Mexican Wedding Cookies

Mexican Wedding Cookies

December 4: National Cookie Day

As marriage sponsors at our church in South Texas, we frequently work with engaged couples who are of Latino descent. At our FOCCUS sessions, we serve “symbolic” snacks—Mexican wedding cookies/cakes. The bizcochitos para bodas are tiny treats that represent fertility (nuts) and a sweet married life (powdered sugar). Not only are the cookies appropriate for wedding-related gatherings but also for upcoming holiday socials and National Cookie Day!


(Adapted from “Viva el Amor: The Latino Wedding Planner”)


  • 1 cup (2 sticks) butter, softened (we used a local mantequilla)
  • ½ cup powdered sugar
  • 1 teaspoon vanilla (we used Mexican vainilla)
  • 2 cups flour
  • 1/8 teaspoon salt
  • 2 cups finely chopped nuts (we used pecans, which grow abundantly in our area)
  • 1-2 cups powdered sugar (for the final coating)


In a mixer or large mixing bowl, cream the butter with the sugar. Add the vanilla. Gradually stir in the flour with the salt until the cookie dough is smooth. Mix in the nuts until well incorporated. Shape into a large ball, cover and refrigerate for 30 minutes.

Mexican Wedding Cookies

Pinch out 1- 1 ½-inch size balls and place on a lightly greased cookie sheet. Bake in a preheated oven at 350 degrees F for 15 minutes, being careful not to brown the cookies. Remove from the oven and gently roll in powdered sugar. Let the cookies cool and harden on a wire rack. Roll again gently in powdered sugar.

Mexican Wedding Cookies


  • Mexican wedding cookies/cakes are also known as Russian tea cakes, butterballs, meltaways and snowdrops.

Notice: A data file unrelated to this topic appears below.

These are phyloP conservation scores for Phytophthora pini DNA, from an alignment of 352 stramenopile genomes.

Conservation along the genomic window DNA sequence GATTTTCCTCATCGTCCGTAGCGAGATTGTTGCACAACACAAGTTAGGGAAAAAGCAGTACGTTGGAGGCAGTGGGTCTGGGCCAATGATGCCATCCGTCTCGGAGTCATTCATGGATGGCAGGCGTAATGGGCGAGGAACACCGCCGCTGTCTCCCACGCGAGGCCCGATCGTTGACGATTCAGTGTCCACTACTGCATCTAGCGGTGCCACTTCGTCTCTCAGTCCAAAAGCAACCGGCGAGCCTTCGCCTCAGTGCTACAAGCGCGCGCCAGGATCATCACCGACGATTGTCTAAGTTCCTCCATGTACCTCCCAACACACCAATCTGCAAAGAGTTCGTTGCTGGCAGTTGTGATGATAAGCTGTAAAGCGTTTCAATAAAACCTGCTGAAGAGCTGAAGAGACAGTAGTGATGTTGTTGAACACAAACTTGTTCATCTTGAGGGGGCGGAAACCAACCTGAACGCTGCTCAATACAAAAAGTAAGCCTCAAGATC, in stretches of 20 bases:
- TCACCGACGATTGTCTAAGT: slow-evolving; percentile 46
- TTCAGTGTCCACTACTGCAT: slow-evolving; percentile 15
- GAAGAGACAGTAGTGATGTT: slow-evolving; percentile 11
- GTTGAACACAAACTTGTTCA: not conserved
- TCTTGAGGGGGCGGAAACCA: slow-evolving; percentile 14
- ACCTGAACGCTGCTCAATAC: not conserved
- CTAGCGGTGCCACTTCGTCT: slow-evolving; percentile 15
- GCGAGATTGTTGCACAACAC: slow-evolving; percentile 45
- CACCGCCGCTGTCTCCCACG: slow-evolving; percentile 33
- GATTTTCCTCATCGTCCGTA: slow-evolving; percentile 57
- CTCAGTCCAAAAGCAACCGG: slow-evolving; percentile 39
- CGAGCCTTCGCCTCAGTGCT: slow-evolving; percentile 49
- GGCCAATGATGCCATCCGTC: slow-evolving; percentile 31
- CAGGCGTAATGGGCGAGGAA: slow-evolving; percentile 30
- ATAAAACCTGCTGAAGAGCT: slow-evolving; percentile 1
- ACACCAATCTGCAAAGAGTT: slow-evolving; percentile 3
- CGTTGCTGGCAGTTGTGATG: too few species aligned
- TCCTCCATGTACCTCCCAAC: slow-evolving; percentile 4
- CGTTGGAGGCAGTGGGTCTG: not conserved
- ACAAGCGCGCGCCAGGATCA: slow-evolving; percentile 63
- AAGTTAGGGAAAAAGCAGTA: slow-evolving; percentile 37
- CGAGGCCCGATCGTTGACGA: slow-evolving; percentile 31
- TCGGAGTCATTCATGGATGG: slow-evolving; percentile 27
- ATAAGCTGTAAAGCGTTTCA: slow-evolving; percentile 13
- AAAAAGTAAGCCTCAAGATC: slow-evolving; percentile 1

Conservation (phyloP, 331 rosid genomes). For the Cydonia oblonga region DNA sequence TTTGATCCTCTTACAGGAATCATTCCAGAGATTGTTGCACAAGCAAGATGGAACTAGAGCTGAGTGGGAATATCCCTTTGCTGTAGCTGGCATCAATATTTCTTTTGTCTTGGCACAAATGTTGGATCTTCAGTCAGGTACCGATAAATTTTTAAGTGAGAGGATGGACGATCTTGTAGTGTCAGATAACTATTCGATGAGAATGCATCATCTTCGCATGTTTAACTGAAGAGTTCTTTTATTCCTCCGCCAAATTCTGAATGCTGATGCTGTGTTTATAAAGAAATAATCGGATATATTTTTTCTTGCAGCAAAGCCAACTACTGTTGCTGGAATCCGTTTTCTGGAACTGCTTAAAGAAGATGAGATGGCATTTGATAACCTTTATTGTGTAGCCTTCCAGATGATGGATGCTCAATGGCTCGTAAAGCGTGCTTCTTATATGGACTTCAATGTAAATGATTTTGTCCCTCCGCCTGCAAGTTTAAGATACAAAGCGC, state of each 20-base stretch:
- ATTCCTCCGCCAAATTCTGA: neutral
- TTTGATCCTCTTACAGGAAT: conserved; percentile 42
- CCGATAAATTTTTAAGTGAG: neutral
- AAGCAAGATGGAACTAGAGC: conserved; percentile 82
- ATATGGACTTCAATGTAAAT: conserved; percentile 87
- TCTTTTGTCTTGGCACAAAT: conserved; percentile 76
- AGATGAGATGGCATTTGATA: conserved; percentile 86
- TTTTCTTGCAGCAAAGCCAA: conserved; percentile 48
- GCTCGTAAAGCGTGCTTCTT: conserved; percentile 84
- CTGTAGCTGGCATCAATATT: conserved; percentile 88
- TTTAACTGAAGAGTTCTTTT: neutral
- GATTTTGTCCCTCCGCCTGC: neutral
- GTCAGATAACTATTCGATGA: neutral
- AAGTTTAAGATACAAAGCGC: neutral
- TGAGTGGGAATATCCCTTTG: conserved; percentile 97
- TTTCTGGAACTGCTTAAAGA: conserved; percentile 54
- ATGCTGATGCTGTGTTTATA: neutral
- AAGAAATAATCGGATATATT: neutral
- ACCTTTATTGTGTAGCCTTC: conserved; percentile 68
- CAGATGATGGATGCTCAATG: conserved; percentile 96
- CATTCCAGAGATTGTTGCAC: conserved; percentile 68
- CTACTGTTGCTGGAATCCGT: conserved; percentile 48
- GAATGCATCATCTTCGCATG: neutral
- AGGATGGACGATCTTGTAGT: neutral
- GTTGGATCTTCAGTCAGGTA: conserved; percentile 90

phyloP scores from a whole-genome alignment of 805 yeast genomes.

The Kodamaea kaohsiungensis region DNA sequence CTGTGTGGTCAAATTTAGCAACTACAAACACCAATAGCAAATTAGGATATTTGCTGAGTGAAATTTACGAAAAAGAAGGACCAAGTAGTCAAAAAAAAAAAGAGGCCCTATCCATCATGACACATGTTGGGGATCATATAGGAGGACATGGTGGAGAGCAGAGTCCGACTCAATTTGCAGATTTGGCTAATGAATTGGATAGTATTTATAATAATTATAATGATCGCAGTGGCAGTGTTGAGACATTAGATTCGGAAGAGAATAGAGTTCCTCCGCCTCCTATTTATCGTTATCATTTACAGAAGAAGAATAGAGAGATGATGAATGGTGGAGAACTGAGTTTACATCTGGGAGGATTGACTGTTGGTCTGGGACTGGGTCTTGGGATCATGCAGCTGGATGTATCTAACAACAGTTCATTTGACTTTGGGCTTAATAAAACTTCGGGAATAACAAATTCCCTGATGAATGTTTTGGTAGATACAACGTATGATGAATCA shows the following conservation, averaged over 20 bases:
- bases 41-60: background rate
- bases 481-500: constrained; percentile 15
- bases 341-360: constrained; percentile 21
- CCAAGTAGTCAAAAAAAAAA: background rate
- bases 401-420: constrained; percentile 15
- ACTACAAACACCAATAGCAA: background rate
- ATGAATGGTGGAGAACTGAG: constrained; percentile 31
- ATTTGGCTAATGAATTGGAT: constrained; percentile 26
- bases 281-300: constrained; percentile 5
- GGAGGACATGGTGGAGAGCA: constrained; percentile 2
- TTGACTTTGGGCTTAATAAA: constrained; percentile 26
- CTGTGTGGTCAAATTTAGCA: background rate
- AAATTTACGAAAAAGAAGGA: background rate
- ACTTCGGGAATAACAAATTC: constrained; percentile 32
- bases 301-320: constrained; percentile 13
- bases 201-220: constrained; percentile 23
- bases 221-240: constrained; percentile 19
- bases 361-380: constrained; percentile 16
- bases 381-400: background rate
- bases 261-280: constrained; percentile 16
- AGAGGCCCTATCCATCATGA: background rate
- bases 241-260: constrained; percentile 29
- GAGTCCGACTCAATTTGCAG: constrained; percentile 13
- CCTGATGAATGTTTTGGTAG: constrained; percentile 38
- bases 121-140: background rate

• Some Mexican wedding cookies/cake recipes call for ground nuts but we prefer ours packed with pecan pieces for a more substantial sweet treat.
  • The cookies are quite crumbly and delicate when hot out of the oven. Be patient and let them cool and harden.
  • Place them in mini white or pastel paper cups or on pretty platters, dessert stands or tiers and serve them at bridal showers, bachelor/bachelorette parties, rehearsal dinners and at the wedding itself. Or package the cookies creatively as festive favors.
  • We sometimes sprinkle white edible glitter on top of the cookies to give them an extra sparkle for special occasions.
  • The gold coin box in the photo above has 13 coins to represent Jesus and His 12 apostles. Las arras (earnest money) symbolizes that the newlyweds vow to share their worldly goods with each other for richer or poorer. We incorporated this tradition in our own multicultural wedding ceremony in 1996. Learn more about Latino wedding customs from “Viva el Amor: The Latino Wedding Planner.”